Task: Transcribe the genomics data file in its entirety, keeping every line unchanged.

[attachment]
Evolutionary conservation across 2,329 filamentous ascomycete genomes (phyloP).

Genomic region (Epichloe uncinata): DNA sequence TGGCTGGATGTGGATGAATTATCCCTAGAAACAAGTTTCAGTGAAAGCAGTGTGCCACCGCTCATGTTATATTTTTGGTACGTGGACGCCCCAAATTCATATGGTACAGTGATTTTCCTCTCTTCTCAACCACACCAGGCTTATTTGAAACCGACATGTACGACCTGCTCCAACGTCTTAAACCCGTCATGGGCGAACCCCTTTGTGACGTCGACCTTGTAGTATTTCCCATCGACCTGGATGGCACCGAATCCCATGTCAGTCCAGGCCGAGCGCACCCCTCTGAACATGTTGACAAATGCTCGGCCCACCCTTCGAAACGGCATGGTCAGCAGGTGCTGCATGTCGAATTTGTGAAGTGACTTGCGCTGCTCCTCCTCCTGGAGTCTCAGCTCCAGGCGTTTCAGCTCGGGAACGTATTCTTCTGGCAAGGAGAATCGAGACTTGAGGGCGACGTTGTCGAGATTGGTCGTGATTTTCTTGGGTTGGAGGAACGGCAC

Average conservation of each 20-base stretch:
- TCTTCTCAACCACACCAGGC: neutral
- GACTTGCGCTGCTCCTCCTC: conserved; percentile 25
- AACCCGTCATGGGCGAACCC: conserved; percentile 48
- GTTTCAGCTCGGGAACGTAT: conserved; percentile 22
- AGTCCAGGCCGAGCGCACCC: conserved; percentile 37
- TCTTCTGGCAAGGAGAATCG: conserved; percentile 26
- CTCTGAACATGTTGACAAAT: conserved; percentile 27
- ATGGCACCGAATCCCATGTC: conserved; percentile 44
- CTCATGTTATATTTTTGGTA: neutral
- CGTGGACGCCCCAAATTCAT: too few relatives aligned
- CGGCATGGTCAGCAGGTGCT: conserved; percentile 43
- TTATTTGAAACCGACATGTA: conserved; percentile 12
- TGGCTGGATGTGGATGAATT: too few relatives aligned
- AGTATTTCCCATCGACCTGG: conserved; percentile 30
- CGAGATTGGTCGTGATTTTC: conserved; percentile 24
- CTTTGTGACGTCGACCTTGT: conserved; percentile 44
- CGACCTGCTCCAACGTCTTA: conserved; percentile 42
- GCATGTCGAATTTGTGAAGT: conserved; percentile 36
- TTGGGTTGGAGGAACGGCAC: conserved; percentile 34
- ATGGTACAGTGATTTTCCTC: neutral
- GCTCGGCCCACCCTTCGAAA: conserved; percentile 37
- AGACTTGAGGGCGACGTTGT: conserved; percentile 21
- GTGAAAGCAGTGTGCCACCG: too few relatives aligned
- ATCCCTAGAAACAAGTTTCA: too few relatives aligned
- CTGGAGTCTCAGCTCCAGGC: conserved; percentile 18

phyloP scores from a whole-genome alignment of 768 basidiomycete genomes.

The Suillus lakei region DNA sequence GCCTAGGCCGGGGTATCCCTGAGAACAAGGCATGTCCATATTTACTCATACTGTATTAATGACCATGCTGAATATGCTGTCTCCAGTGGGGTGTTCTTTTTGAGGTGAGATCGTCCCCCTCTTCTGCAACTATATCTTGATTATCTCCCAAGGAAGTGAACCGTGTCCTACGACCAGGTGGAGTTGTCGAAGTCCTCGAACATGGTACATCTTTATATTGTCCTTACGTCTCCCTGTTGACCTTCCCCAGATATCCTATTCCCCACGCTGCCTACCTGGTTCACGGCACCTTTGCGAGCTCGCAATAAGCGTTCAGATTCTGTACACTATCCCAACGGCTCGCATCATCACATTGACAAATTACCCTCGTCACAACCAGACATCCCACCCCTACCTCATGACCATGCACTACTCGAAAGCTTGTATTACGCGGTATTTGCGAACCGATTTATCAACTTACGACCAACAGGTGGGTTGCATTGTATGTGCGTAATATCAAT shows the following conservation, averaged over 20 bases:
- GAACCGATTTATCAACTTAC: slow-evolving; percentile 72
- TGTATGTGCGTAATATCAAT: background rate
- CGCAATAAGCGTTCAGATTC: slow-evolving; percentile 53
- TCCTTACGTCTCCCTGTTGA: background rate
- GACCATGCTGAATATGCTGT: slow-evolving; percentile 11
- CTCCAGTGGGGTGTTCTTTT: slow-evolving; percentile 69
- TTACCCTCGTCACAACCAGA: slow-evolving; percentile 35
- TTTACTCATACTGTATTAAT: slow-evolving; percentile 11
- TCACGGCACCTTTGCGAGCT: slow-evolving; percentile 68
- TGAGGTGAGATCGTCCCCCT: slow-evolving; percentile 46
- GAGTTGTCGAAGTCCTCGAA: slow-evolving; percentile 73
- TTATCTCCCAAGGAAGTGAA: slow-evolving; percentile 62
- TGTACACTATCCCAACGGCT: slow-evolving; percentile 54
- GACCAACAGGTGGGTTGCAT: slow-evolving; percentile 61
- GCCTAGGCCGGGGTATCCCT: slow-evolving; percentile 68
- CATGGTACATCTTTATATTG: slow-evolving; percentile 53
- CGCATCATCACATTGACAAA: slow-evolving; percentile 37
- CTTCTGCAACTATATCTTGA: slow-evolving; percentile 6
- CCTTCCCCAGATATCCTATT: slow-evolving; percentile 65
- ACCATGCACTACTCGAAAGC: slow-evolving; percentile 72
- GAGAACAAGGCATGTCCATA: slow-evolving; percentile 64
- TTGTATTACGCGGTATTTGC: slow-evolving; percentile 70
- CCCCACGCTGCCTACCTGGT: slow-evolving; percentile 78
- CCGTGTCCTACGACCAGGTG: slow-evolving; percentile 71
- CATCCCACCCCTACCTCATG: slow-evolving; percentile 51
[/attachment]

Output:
Evolutionary conservation across 2,329 filamentous ascomycete genomes (phyloP).

Genomic region (Epichloe uncinata): DNA sequence TGGCTGGATGTGGATGAATTATCCCTAGAAACAAGTTTCAGTGAAAGCAGTGTGCCACCGCTCATGTTATATTTTTGGTACGTGGACGCCCCAAATTCATATGGTACAGTGATTTTCCTCTCTTCTCAACCACACCAGGCTTATTTGAAACCGACATGTACGACCTGCTCCAACGTCTTAAACCCGTCATGGGCGAACCCCTTTGTGACGTCGACCTTGTAGTATTTCCCATCGACCTGGATGGCACCGAATCCCATGTCAGTCCAGGCCGAGCGCACCCCTCTGAACATGTTGACAAATGCTCGGCCCACCCTTCGAAACGGCATGGTCAGCAGGTGCTGCATGTCGAATTTGTGAAGTGACTTGCGCTGCTCCTCCTCCTGGAGTCTCAGCTCCAGGCGTTTCAGCTCGGGAACGTATTCTTCTGGCAAGGAGAATCGAGACTTGAGGGCGACGTTGTCGAGATTGGTCGTGATTTTCTTGGGTTGGAGGAACGGCAC

Average conservation of each 20-base stretch:
- TCTTCTCAACCACACCAGGC: neutral
- GACTTGCGCTGCTCCTCCTC: conserved; percentile 25
- AACCCGTCATGGGCGAACCC: conserved; percentile 48
- GTTTCAGCTCGGGAACGTAT: conserved; percentile 22
- AGTCCAGGCCGAGCGCACCC: conserved; percentile 37
- TCTTCTGGCAAGGAGAATCG: conserved; percentile 26
- CTCTGAACATGTTGACAAAT: conserved; percentile 27
- ATGGCACCGAATCCCATGTC: conserved; percentile 44
- CTCATGTTATATTTTTGGTA: neutral
- CGTGGACGCCCCAAATTCAT: too few relatives aligned
- CGGCATGGTCAGCAGGTGCT: conserved; percentile 43
- TTATTTGAAACCGACATGTA: conserved; percentile 12
- TGGCTGGATGTGGATGAATT: too few relatives aligned
- AGTATTTCCCATCGACCTGG: conserved; percentile 30
- CGAGATTGGTCGTGATTTTC: conserved; percentile 24
- CTTTGTGACGTCGACCTTGT: conserved; percentile 44
- CGACCTGCTCCAACGTCTTA: conserved; percentile 42
- GCATGTCGAATTTGTGAAGT: conserved; percentile 36
- TTGGGTTGGAGGAACGGCAC: conserved; percentile 34
- ATGGTACAGTGATTTTCCTC: neutral
- GCTCGGCCCACCCTTCGAAA: conserved; percentile 37
- AGACTTGAGGGCGACGTTGT: conserved; percentile 21
- GTGAAAGCAGTGTGCCACCG: too few relatives aligned
- ATCCCTAGAAACAAGTTTCA: too few relatives aligned
- CTGGAGTCTCAGCTCCAGGC: conserved; percentile 18

phyloP scores from a whole-genome alignment of 768 basidiomycete genomes.

The Suillus lakei region DNA sequence GCCTAGGCCGGGGTATCCCTGAGAACAAGGCATGTCCATATTTACTCATACTGTATTAATGACCATGCTGAATATGCTGTCTCCAGTGGGGTGTTCTTTTTGAGGTGAGATCGTCCCCCTCTTCTGCAACTATATCTTGATTATCTCCCAAGGAAGTGAACCGTGTCCTACGACCAGGTGGAGTTGTCGAAGTCCTCGAACATGGTACATCTTTATATTGTCCTTACGTCTCCCTGTTGACCTTCCCCAGATATCCTATTCCCCACGCTGCCTACCTGGTTCACGGCACCTTTGCGAGCTCGCAATAAGCGTTCAGATTCTGTACACTATCCCAACGGCTCGCATCATCACATTGACAAATTACCCTCGTCACAACCAGACATCCCACCCCTACCTCATGACCATGCACTACTCGAAAGCTTGTATTACGCGGTATTTGCGAACCGATTTATCAACTTACGACCAACAGGTGGGTTGCATTGTATGTGCGTAATATCAAT shows the following conservation, averaged over 20 bases:
- GAACCGATTTATCAACTTAC: slow-evolving; percentile 72
- TGTATGTGCGTAATATCAAT: background rate
- CGCAATAAGCGTTCAGATTC: slow-evolving; percentile 53
- TCCTTACGTCTCCCTGTTGA: background rate
- GACCATGCTGAATATGCTGT: slow-evolving; percentile 11
- CTCCAGTGGGGTGTTCTTTT: slow-evolving; percentile 69
- TTACCCTCGTCACAACCAGA: slow-evolving; percentile 35
- TTTACTCATACTGTATTAAT: slow-evolving; percentile 11
- TCACGGCACCTTTGCGAGCT: slow-evolving; percentile 68
- TGAGGTGAGATCGTCCCCCT: slow-evolving; percentile 46
- GAGTTGTCGAAGTCCTCGAA: slow-evolving; percentile 73
- TTATCTCCCAAGGAAGTGAA: slow-evolving; percentile 62
- TGTACACTATCCCAACGGCT: slow-evolving; percentile 54
- GACCAACAGGTGGGTTGCAT: slow-evolving; percentile 61
- GCCTAGGCCGGGGTATCCCT: slow-evolving; percentile 68
- CATGGTACATCTTTATATTG: slow-evolving; percentile 53
- CGCATCATCACATTGACAAA: slow-evolving; percentile 37
- CTTCTGCAACTATATCTTGA: slow-evolving; percentile 6
- CCTTCCCCAGATATCCTATT: slow-evolving; percentile 65
- ACCATGCACTACTCGAAAGC: slow-evolving; percentile 72
- GAGAACAAGGCATGTCCATA: slow-evolving; percentile 64
- TTGTATTACGCGGTATTTGC: slow-evolving; percentile 70
- CCCCACGCTGCCTACCTGGT: slow-evolving; percentile 78
- CCGTGTCCTACGACCAGGTG: slow-evolving; percentile 71
- CATCCCACCCCTACCTCATG: slow-evolving; percentile 51